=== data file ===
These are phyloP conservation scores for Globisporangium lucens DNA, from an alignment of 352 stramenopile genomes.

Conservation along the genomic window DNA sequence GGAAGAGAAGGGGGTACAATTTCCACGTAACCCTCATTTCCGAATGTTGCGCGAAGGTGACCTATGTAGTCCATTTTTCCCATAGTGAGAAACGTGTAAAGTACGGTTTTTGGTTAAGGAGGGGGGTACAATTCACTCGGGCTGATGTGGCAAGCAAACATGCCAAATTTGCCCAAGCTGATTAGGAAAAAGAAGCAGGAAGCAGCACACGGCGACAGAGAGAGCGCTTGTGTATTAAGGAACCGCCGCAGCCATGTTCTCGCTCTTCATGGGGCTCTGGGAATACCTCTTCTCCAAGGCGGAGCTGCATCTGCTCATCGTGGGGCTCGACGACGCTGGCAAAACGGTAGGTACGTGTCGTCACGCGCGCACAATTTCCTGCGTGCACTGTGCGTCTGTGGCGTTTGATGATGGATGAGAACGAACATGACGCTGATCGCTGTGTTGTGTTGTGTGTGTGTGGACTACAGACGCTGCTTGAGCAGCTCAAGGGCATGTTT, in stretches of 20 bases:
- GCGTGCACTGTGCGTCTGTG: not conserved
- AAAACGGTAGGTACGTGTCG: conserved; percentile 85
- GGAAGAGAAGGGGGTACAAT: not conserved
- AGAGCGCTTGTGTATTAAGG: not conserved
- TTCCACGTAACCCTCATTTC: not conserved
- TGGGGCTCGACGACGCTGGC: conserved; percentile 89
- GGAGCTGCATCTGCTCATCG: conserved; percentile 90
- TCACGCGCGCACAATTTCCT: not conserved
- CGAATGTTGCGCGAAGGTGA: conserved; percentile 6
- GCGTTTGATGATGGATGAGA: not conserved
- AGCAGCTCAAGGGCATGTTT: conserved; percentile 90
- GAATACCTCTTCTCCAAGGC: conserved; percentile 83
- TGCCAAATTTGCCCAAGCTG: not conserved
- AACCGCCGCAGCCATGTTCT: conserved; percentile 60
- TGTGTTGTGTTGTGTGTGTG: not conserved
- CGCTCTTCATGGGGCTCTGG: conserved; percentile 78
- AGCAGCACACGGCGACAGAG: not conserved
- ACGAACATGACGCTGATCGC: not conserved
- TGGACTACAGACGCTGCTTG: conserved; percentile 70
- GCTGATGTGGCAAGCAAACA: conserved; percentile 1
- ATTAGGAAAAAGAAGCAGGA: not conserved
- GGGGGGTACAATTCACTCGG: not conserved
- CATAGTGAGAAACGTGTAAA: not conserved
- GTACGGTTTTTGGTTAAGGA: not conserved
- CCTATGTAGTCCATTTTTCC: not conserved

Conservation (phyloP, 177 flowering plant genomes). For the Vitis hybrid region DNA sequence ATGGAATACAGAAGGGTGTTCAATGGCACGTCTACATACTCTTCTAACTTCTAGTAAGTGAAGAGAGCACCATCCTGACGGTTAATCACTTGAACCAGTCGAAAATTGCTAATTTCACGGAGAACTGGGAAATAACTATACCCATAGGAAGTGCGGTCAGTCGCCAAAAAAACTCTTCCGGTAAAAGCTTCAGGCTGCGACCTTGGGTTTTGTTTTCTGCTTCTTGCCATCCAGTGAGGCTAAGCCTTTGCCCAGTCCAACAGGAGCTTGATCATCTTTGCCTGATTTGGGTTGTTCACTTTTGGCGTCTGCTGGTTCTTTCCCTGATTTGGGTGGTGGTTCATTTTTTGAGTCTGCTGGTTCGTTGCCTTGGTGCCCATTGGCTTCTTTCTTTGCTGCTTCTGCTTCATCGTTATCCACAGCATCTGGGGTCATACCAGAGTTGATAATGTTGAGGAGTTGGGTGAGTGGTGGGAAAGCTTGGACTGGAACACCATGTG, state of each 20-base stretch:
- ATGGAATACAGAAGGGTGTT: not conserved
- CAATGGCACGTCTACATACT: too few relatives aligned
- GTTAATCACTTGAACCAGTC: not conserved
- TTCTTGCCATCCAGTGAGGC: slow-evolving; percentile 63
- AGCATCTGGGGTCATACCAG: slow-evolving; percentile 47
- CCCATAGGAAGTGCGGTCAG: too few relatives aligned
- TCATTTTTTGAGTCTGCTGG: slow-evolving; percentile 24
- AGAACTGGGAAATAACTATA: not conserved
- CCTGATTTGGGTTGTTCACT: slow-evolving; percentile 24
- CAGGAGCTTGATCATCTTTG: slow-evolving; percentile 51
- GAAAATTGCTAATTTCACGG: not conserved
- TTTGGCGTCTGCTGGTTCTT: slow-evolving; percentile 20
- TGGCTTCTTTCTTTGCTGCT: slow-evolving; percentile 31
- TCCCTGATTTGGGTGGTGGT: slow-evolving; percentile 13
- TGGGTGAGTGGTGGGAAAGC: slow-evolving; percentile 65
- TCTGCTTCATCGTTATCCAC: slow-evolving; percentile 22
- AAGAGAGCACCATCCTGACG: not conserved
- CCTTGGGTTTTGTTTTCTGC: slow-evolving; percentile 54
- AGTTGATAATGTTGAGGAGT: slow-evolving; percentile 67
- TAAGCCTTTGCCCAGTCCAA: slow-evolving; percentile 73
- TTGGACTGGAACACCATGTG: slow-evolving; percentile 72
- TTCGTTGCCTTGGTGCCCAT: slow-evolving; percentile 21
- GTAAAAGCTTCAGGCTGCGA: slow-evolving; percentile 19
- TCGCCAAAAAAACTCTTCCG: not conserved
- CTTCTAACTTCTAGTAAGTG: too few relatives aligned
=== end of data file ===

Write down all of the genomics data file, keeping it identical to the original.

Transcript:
These are phyloP conservation scores for Globisporangium lucens DNA, from an alignment of 352 stramenopile genomes.

Conservation along the genomic window DNA sequence GGAAGAGAAGGGGGTACAATTTCCACGTAACCCTCATTTCCGAATGTTGCGCGAAGGTGACCTATGTAGTCCATTTTTCCCATAGTGAGAAACGTGTAAAGTACGGTTTTTGGTTAAGGAGGGGGGTACAATTCACTCGGGCTGATGTGGCAAGCAAACATGCCAAATTTGCCCAAGCTGATTAGGAAAAAGAAGCAGGAAGCAGCACACGGCGACAGAGAGAGCGCTTGTGTATTAAGGAACCGCCGCAGCCATGTTCTCGCTCTTCATGGGGCTCTGGGAATACCTCTTCTCCAAGGCGGAGCTGCATCTGCTCATCGTGGGGCTCGACGACGCTGGCAAAACGGTAGGTACGTGTCGTCACGCGCGCACAATTTCCTGCGTGCACTGTGCGTCTGTGGCGTTTGATGATGGATGAGAACGAACATGACGCTGATCGCTGTGTTGTGTTGTGTGTGTGTGGACTACAGACGCTGCTTGAGCAGCTCAAGGGCATGTTT, in stretches of 20 bases:
- GCGTGCACTGTGCGTCTGTG: not conserved
- AAAACGGTAGGTACGTGTCG: conserved; percentile 85
- GGAAGAGAAGGGGGTACAAT: not conserved
- AGAGCGCTTGTGTATTAAGG: not conserved
- TTCCACGTAACCCTCATTTC: not conserved
- TGGGGCTCGACGACGCTGGC: conserved; percentile 89
- GGAGCTGCATCTGCTCATCG: conserved; percentile 90
- TCACGCGCGCACAATTTCCT: not conserved
- CGAATGTTGCGCGAAGGTGA: conserved; percentile 6
- GCGTTTGATGATGGATGAGA: not conserved
- AGCAGCTCAAGGGCATGTTT: conserved; percentile 90
- GAATACCTCTTCTCCAAGGC: conserved; percentile 83
- TGCCAAATTTGCCCAAGCTG: not conserved
- AACCGCCGCAGCCATGTTCT: conserved; percentile 60
- TGTGTTGTGTTGTGTGTGTG: not conserved
- CGCTCTTCATGGGGCTCTGG: conserved; percentile 78
- AGCAGCACACGGCGACAGAG: not conserved
- ACGAACATGACGCTGATCGC: not conserved
- TGGACTACAGACGCTGCTTG: conserved; percentile 70
- GCTGATGTGGCAAGCAAACA: conserved; percentile 1
- ATTAGGAAAAAGAAGCAGGA: not conserved
- GGGGGGTACAATTCACTCGG: not conserved
- CATAGTGAGAAACGTGTAAA: not conserved
- GTACGGTTTTTGGTTAAGGA: not conserved
- CCTATGTAGTCCATTTTTCC: not conserved

Conservation (phyloP, 177 flowering plant genomes). For the Vitis hybrid region DNA sequence ATGGAATACAGAAGGGTGTTCAATGGCACGTCTACATACTCTTCTAACTTCTAGTAAGTGAAGAGAGCACCATCCTGACGGTTAATCACTTGAACCAGTCGAAAATTGCTAATTTCACGGAGAACTGGGAAATAACTATACCCATAGGAAGTGCGGTCAGTCGCCAAAAAAACTCTTCCGGTAAAAGCTTCAGGCTGCGACCTTGGGTTTTGTTTTCTGCTTCTTGCCATCCAGTGAGGCTAAGCCTTTGCCCAGTCCAACAGGAGCTTGATCATCTTTGCCTGATTTGGGTTGTTCACTTTTGGCGTCTGCTGGTTCTTTCCCTGATTTGGGTGGTGGTTCATTTTTTGAGTCTGCTGGTTCGTTGCCTTGGTGCCCATTGGCTTCTTTCTTTGCTGCTTCTGCTTCATCGTTATCCACAGCATCTGGGGTCATACCAGAGTTGATAATGTTGAGGAGTTGGGTGAGTGGTGGGAAAGCTTGGACTGGAACACCATGTG, state of each 20-base stretch:
- ATGGAATACAGAAGGGTGTT: not conserved
- CAATGGCACGTCTACATACT: too few relatives aligned
- GTTAATCACTTGAACCAGTC: not conserved
- TTCTTGCCATCCAGTGAGGC: slow-evolving; percentile 63
- AGCATCTGGGGTCATACCAG: slow-evolving; percentile 47
- CCCATAGGAAGTGCGGTCAG: too few relatives aligned
- TCATTTTTTGAGTCTGCTGG: slow-evolving; percentile 24
- AGAACTGGGAAATAACTATA: not conserved
- CCTGATTTGGGTTGTTCACT: slow-evolving; percentile 24
- CAGGAGCTTGATCATCTTTG: slow-evolving; percentile 51
- GAAAATTGCTAATTTCACGG: not conserved
- TTTGGCGTCTGCTGGTTCTT: slow-evolving; percentile 20
- TGGCTTCTTTCTTTGCTGCT: slow-evolving; percentile 31
- TCCCTGATTTGGGTGGTGGT: slow-evolving; percentile 13
- TGGGTGAGTGGTGGGAAAGC: slow-evolving; percentile 65
- TCTGCTTCATCGTTATCCAC: slow-evolving; percentile 22
- AAGAGAGCACCATCCTGACG: not conserved
- CCTTGGGTTTTGTTTTCTGC: slow-evolving; percentile 54
- AGTTGATAATGTTGAGGAGT: slow-evolving; percentile 67
- TAAGCCTTTGCCCAGTCCAA: slow-evolving; percentile 73
- TTGGACTGGAACACCATGTG: slow-evolving; percentile 72
- TTCGTTGCCTTGGTGCCCAT: slow-evolving; percentile 21
- GTAAAAGCTTCAGGCTGCGA: slow-evolving; percentile 19
- TCGCCAAAAAAACTCTTCCG: not conserved
- CTTCTAACTTCTAGTAAGTG: too few relatives aligned